A SLIGHT HEALTH SCARE is unfolding as I ride home on the train. My dad, who has a pacemaker to regulate an irregular heartbeat, had his blood pressure spike to 190/120 just this afternoon. (They have a BP cuff at home to keep tabs when he's feeling a bit off.) I got a call from my mother just as I was leaving the office, in which she told me they were taking the entirely prudent step of heading over to the emergency room. I agreed. You don't second-guess a 70-year-old heart already getting an assist on its rhythm section.
I had to pick up from context that my father was feeling well enough to drive over himself. I asked my mother how he was feeling, but she really wanted to get on the road, so I had to remain in suspense until I got to Hoboken and onto the NJ Transit line I take. There, I called them on their cellphone, and was happy to hear my father answer. He feels well, and was waiting to be admitted. I was hopeful that this would be a swift process, this being a weeknight and only about halfway through the evening rush. He wasn't overly worried. This is typical of him: the strong, silent type. I also spoke to my mother, who was also hanging in, though with an assist from two Xanax. They suggested I call before picking a destination (their house or the ER) so I didn't make a needless trip. Not wanting to deliver a mini-thesis on how no trip I make for them is ever needless, I agreed, gave them my love, and signed off.
One never likes to think about one's parents' mortality, but I've forced myself to address it in recent years. Better to do it now, than in the emotional thick of the event. Granted, no amount of planning will make it any less painful, not even the past funerals for other family members or for a friend lost far too soon. Still, I have witnessed couple of end-life legal steps they have taken, so they know I think about such matters. My dad is less open about discussing these sorts of preparations, but they still must be made. If nothing else, I have to assure them both that I will be there to support them in their pain . . . because I know that as devastating as losing one of them will be for me, it will be nothing compared to what my surviving parent will feel.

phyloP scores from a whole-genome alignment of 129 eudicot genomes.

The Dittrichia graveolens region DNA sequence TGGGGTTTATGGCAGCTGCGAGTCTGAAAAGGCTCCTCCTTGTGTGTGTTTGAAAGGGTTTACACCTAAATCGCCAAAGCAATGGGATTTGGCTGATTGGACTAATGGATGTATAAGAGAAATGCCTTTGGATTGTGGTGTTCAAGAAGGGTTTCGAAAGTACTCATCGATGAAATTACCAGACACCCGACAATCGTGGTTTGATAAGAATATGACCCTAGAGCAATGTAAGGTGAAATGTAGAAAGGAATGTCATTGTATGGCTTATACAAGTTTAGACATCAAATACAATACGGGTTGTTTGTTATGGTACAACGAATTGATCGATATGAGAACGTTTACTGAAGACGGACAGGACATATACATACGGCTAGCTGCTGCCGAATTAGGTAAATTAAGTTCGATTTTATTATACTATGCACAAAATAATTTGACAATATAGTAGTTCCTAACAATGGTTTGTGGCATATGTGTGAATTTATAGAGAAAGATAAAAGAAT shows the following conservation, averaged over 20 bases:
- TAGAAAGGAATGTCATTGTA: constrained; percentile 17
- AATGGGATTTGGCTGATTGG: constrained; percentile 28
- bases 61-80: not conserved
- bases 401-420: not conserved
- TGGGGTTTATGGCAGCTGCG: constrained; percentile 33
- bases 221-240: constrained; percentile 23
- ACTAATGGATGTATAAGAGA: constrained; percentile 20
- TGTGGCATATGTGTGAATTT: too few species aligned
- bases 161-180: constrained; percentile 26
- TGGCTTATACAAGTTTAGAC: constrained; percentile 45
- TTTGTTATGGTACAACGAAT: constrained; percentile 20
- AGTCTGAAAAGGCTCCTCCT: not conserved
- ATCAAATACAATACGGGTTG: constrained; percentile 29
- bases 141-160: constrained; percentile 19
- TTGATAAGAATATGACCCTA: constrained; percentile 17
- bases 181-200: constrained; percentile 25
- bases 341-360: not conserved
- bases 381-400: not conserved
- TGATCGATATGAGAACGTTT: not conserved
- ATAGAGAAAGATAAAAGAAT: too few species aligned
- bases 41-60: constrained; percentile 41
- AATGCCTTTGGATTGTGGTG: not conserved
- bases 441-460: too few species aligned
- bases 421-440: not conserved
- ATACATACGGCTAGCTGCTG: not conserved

For now, I am trying to follow my father's lead in knowing he is in the right place in case anything else develops from this, and until he gets a solid word on what may have caused this high pressure, to try not to drive himself crazy speculating about it. Getting him on the phone was a tremendous relief, I have to admit. I'll still feel a lot better when I see him and have the chance to keep my mother company to in turn ease her anxiety. If need be, I will take off tomorrow to assist with whatever — transport comes to mind most saliently. It's been some time since my mom has driven extensively for herself, and with a husband in the hospital, if he is admitted, is no time to take an impromptu remedial course. Work can go fuck itself where my parents are concerned, layoff or no.
So as we pull into the North Hackensack station and draw ever nearer to the Pascack Valley, that's where things stand. I'll do what I can to support them both and take tomorrow as it comes. I'm not to the Xanax stage yet. I'm more the pound-of-jellybeans or Doritos type. Eh, at least I can get 'em on a plane without getting sent to Gitmo or some shit.
UPDATE: All is well. By the time I stepped off the train, Dad had been admitted to the ER with a normal blood pressure. After I arrived at the hospital, my mother and I got the news that his EKG was likewise normal. The three of us spent an hour or so at his bedside, chatting normally, Dad feeling fine — if hungry, as this had hit before dinner — while we awaited the bloodwork. More good news: a slight imbalance in one of his medications, but other than that, and the admonition to call his cardiologist, he was free to go. I knocked heartily on wood, my head serving as some ersatz oak in this case, walked them to the car, and headed on home. I have one stoic SOB for a dad, but I know he was happy not to have to stay the night, necessary as it might have been. Altogether, an alarm that we are all happy to report as, thus far, false.